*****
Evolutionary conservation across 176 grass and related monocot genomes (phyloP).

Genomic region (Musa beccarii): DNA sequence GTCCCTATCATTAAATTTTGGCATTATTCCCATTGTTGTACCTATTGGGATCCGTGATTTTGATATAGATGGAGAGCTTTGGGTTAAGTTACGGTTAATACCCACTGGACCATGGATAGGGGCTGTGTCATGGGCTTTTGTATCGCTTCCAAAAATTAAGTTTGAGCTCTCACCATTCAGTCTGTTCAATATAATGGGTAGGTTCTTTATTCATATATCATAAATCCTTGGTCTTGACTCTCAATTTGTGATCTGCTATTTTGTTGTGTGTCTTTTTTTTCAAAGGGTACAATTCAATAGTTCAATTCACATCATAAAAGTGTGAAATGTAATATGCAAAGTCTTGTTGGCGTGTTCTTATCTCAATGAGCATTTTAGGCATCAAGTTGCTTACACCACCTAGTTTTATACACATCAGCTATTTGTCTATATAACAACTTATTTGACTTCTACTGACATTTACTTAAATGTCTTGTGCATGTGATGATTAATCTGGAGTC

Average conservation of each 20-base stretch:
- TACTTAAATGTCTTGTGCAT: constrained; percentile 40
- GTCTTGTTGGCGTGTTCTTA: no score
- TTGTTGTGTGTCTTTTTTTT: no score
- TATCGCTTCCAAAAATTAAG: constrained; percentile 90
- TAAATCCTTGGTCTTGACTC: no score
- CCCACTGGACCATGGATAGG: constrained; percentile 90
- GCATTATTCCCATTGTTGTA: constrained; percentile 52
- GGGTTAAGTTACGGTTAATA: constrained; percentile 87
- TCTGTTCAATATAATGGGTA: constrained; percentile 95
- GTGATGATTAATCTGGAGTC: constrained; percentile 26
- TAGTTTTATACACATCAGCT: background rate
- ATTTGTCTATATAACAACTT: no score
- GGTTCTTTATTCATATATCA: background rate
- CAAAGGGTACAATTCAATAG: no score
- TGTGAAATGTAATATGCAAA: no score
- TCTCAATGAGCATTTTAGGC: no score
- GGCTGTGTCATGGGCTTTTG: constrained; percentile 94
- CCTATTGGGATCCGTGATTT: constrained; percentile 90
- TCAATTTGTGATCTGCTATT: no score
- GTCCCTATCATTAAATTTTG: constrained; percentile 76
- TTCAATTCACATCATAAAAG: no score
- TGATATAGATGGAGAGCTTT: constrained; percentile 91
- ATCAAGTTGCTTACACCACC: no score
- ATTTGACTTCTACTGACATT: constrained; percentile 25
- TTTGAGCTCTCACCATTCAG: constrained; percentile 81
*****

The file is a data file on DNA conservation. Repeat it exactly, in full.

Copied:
Evolutionary conservation across 176 grass and related monocot genomes (phyloP).

Genomic region (Musa beccarii): DNA sequence GTCCCTATCATTAAATTTTGGCATTATTCCCATTGTTGTACCTATTGGGATCCGTGATTTTGATATAGATGGAGAGCTTTGGGTTAAGTTACGGTTAATACCCACTGGACCATGGATAGGGGCTGTGTCATGGGCTTTTGTATCGCTTCCAAAAATTAAGTTTGAGCTCTCACCATTCAGTCTGTTCAATATAATGGGTAGGTTCTTTATTCATATATCATAAATCCTTGGTCTTGACTCTCAATTTGTGATCTGCTATTTTGTTGTGTGTCTTTTTTTTCAAAGGGTACAATTCAATAGTTCAATTCACATCATAAAAGTGTGAAATGTAATATGCAAAGTCTTGTTGGCGTGTTCTTATCTCAATGAGCATTTTAGGCATCAAGTTGCTTACACCACCTAGTTTTATACACATCAGCTATTTGTCTATATAACAACTTATTTGACTTCTACTGACATTTACTTAAATGTCTTGTGCATGTGATGATTAATCTGGAGTC

Average conservation of each 20-base stretch:
- TACTTAAATGTCTTGTGCAT: constrained; percentile 40
- GTCTTGTTGGCGTGTTCTTA: no score
- TTGTTGTGTGTCTTTTTTTT: no score
- TATCGCTTCCAAAAATTAAG: constrained; percentile 90
- TAAATCCTTGGTCTTGACTC: no score
- CCCACTGGACCATGGATAGG: constrained; percentile 90
- GCATTATTCCCATTGTTGTA: constrained; percentile 52
- GGGTTAAGTTACGGTTAATA: constrained; percentile 87
- TCTGTTCAATATAATGGGTA: constrained; percentile 95
- GTGATGATTAATCTGGAGTC: constrained; percentile 26
- TAGTTTTATACACATCAGCT: background rate
- ATTTGTCTATATAACAACTT: no score
- GGTTCTTTATTCATATATCA: background rate
- CAAAGGGTACAATTCAATAG: no score
- TGTGAAATGTAATATGCAAA: no score
- TCTCAATGAGCATTTTAGGC: no score
- GGCTGTGTCATGGGCTTTTG: constrained; percentile 94
- CCTATTGGGATCCGTGATTT: constrained; percentile 90
- TCAATTTGTGATCTGCTATT: no score
- GTCCCTATCATTAAATTTTG: constrained; percentile 76
- TTCAATTCACATCATAAAAG: no score
- TGATATAGATGGAGAGCTTT: constrained; percentile 91
- ATCAAGTTGCTTACACCACC: no score
- ATTTGACTTCTACTGACATT: constrained; percentile 25
- TTTGAGCTCTCACCATTCAG: constrained; percentile 81